Right To Counsel for Nonjudicial Punishment (NJP). The statute governing NJP (Section 815 of Title 10, United States Code) does not create a right for servicemembers to consult with counsel after being notified of the commander's intent to dispose of an allegation by NJP. The services have different regulatory policies regarding whether servicemembers have the absolute right to consult with counsel. These regulations differ based on the unique concerns of each of the services in balancing the need to maintain discipline and protections for servicemembers. Air Force personnel have an absolute right to consult with a defense counsel prior to determining whether to accept NJP proceedings or demand trial by court-martial for all NJP. Army personnel have the right to consult with a defense counsel, except when the commander is utilizing Summarized NJP Proceedings. Navy, Marine Corps and Coast Guard personnel do not have a right to consult with counsel prior to NJP, however, commanders from those services strongly encourage consultation with counsel, subject to the availability of counsel, the delay involved, or operational commitments or military exigencies.
When military defense counsel services are provided, it is at no charge to the servicemember. Consultation with an attorney may be by telephone. Service personnel may also consult with civilian counsel at no expense to the government.
Right To Counsel for Courts-Martial. The statute governing right to counsel (Section 838(b) of Title 10, United States Code) defines the accused’s right to various counsel. The accused has the right to be represented at court-martial by a detailed military defense counsel, who is provided at no expense to the accused.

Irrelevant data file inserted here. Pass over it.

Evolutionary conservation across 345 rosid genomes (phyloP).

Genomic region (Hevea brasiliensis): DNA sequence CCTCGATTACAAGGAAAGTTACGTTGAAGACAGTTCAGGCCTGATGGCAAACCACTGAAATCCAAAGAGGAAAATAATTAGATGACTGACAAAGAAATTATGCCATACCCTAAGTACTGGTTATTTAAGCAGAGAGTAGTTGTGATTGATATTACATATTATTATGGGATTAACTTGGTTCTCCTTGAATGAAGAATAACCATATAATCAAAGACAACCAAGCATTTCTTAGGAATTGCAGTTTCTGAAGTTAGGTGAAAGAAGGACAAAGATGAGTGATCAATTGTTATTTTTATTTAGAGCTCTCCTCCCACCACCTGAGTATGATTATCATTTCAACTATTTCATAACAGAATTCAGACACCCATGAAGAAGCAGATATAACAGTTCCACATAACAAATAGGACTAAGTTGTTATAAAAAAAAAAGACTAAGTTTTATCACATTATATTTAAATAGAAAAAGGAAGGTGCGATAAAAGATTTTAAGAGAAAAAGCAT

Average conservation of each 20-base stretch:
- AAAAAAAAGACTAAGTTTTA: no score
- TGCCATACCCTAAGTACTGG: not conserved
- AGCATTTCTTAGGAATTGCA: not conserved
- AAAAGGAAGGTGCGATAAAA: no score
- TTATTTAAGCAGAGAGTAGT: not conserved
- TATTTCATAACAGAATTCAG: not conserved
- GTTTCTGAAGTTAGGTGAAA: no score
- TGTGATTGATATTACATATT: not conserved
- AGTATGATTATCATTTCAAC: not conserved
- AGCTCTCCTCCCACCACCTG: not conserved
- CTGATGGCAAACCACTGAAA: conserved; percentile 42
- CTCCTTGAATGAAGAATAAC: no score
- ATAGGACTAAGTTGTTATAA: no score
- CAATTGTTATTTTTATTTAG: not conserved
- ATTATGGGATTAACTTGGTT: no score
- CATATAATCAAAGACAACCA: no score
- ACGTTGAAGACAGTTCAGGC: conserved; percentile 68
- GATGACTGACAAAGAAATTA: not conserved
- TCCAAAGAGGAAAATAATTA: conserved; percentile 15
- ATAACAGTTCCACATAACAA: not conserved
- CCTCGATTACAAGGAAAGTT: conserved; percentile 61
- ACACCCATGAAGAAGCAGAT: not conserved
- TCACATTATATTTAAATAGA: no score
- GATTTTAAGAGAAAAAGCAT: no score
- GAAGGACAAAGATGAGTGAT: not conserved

The accused also has the right to request, by name, a different military lawyer. If that attorney is reasonably available, he or she is appointed to represent the accused free of charge. If the request for the other military attorney is granted, the accused does not have the right to keep the services of the detailed defense counsel because the accused is only entitled to one military lawyer. However, the accused may also request to keep his or her detailed counsel, but the attorney's superiors do not have to grant such a request.
In addition, the accused has the right to be represented by a civilian lawyer at no expense to the government. If a civilian lawyer represents the accused, the accused can also keep his or her military attorney on the case to assist the civilian lawyer. Alternatively the accused could excuse his military lawyer and be represented only by the civilian lawyer.
Although rarely exercised, the accused also has the right to represent himself.